Tuesday, April 13, 2010

Slipped through my fingers

"You hear about children falling through the cracks in the system. Let me tell you something, there is no system, there are only people. Children don't fall through cracks, they fall through fingers."

-Marc Parent

How I wish this statement wasn't true. How I wish that I could blame 'the system' for everything. How I wish that those fingers had never been mine.

But they have.

I apologize if I ever allowed you all to think that I was a perfect caseworker. I never meant to mislead or to lie. I certainly didn't mean to put myself up on a high horse - I know how hard that fall can be.

The truth is, the children that fell through my fingers are sometimes unbearable to think about - although that rarely stops them from crossing my mind on a regular basis. I do not exagerate when I say that I cared about every child that has ever been on my caseload. I was very young, very passionate - they were "my" kids. But that doesn't mean that I was perfect. That doesn't mean that I "saved" them all. In fact, there is a reason you all have only heard about a handful of children by name (albeit not their real ones). It is because those stories - Zari, Angel, Rocker and a few others here and there - are some of the few that ever had a truly "happy ending".

Some had "satisfactory" endings - they went home, they acheived permancency in some way, or they moved on to the best case scenario for their situation. Those are still sad sometimes, I still think about them occasionally and wonder how they are doing, say a quick prayer for them - but they don't cause my heart to break like some other children whose stories I have never written. I want you to know them the way you know the "success stories" - because they are no less precious to me.   

But I have been feeling compelled to share some of their stories recently. I am going to work on it - be on the look out for them. If I linger too long, remind me. But be patient too - being reminded of one's own failings is not easy.

They are just as important as talking about the issues with the "system" because they are the reason I know the system is broken. They are the reason I want to fight to change the system.

But even though the system is broken...

They slipped through my fingers.


  1. Casework is one of the hardest jobs that there is. I've been there, and it is almost impossible to catch everything thrown your way. Know that you can only do your best, and if you have fully loved the kids on your caseload at the end of the day, you have done your job.
    It's so hard. You're doing a hard job, and I can tell by your posts that you put your heart into it.

  2. The system is so very broken. And sometimes kids do fall through cracks in the system. That is a reality. There is a part of me that loves you for taking responsibility for those kids. Because, Heaven knows there are too many people in your position who take no responsibility at all. But, you are being pretty hard on yourself, Friend.

    You do the best you can. You do good work. Some days, your best is not going to be enough. That is a reality we all have to face.

    A hug for you, SW. You certainly sound like you could use one.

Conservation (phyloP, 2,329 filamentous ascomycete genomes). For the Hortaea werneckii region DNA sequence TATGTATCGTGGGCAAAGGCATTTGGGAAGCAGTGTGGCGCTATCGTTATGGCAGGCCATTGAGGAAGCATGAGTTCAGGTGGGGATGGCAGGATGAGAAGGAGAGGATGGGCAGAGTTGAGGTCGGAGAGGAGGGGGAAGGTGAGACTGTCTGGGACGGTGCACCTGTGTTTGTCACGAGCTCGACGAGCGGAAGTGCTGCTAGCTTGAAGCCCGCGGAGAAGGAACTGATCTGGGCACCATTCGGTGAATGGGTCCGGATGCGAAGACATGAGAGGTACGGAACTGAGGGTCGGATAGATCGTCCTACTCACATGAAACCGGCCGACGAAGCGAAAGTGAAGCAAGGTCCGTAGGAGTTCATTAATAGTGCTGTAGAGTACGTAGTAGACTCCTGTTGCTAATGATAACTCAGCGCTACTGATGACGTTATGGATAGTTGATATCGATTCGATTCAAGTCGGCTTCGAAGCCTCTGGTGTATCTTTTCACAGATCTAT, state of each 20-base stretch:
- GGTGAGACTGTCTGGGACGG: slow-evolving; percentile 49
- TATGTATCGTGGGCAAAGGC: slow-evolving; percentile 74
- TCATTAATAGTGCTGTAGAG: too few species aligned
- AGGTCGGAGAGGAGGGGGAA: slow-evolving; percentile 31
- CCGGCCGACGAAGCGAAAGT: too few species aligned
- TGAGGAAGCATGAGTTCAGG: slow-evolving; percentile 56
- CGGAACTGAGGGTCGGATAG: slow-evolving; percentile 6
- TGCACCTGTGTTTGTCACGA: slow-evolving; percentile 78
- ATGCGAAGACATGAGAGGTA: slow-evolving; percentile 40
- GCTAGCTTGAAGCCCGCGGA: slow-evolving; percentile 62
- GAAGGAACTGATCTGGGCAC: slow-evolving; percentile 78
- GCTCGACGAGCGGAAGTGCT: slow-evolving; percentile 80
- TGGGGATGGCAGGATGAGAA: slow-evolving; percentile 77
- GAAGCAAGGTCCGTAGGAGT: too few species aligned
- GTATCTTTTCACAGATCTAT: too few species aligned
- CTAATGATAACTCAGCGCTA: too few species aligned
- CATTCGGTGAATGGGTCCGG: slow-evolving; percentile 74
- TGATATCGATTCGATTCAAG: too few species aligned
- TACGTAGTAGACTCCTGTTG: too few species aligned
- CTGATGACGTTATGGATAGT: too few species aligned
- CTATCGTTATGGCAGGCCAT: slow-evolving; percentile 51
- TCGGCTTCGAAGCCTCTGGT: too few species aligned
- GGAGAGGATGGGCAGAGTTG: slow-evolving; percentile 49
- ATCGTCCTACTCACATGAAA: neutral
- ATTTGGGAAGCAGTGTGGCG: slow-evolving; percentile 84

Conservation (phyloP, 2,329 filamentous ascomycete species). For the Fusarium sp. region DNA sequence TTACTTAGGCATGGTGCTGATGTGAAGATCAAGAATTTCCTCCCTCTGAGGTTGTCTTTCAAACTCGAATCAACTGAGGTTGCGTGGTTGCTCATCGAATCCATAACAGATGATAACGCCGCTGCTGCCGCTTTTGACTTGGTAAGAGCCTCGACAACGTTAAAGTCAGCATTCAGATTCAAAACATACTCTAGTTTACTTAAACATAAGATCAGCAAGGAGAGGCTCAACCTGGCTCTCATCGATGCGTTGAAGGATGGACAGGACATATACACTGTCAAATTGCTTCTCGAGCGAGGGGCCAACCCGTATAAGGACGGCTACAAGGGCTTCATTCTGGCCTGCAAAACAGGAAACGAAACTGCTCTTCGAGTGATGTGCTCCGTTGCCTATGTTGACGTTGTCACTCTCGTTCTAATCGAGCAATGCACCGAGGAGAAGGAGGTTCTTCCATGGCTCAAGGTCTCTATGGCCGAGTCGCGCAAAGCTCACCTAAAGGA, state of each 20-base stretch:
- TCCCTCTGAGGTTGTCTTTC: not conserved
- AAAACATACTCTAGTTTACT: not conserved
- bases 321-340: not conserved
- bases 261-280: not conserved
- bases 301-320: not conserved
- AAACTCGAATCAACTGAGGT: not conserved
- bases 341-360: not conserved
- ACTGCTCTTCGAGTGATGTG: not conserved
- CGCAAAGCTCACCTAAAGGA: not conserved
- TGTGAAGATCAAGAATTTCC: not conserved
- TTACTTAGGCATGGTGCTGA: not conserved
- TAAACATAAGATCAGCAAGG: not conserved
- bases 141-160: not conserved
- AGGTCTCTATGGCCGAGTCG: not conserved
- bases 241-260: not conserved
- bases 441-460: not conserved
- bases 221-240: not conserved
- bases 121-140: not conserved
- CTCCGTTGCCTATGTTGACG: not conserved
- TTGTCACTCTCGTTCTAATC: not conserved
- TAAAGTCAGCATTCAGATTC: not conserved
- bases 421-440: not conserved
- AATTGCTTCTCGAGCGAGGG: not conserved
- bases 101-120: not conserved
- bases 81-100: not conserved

3. Because we deal with kids, our mistakes tend to haunt us. Sending you hugs,prayers,and hope for peace.

  4. {{{HUGS}}} I admire your courage to share these very difficult things with us!

  5. I'll never ever forget the first removal I worked- I agree, those memories haunt us.

    One of the most important things I learned in grad school is: everyone is always doing the best they can. That goes for our clients. And for us.

  6. I read the available pages of this book from the link. I'm gonna have to order it now. Lord. Did you read that. Good grief. I HAVE to see if they saved that baby!

  7. Hopefully at the end of the day, you remember what an amazing social worker you are and that you DO make a difference in each child's life, in different ways. We can't save the world (trust me, I have that mentality big time) but you can put your energy into being the best social worker you can be, and realize that the world doesn't lay on your shoulders. As gobbelcounseling said above: everyone is always doing the best they can. That goes for our clients. And for us.

  8. Don't be hard on yourself. The point is that you get up and try everyday to make a difference. You do your very best and your heart is still in your job. I love you for that. ♥

  9. Though perhaps it is not the same thing....as a teacher, and as a religious educator, I have the same thoughts. Those situations, families, children that, when I think of them, make me flinch or draw back in shame. Big mistakes. Usually just ignorance.... Maybe a bit of selfishness on my part on occasion... All I can do is tell myself that I did my best, and really it is up to God, who can transform all situations, to transform and save the things I screw up.

  10. I for one would like to hear more "success stories" Having had 20 some kids come through our home and only knowing the whereabouts of 7 of them I want to know success.

    I get tired of not hearing any success. Only the fails. Yes, I know that the big picture is both success and failure, but there seems to be less success spoken of.

    Anyway, much love. Even some of the failures we've had have turned out for the better, if you gauge failure as not being able to do it yourself.


Join in the conversation! Please leave a comment!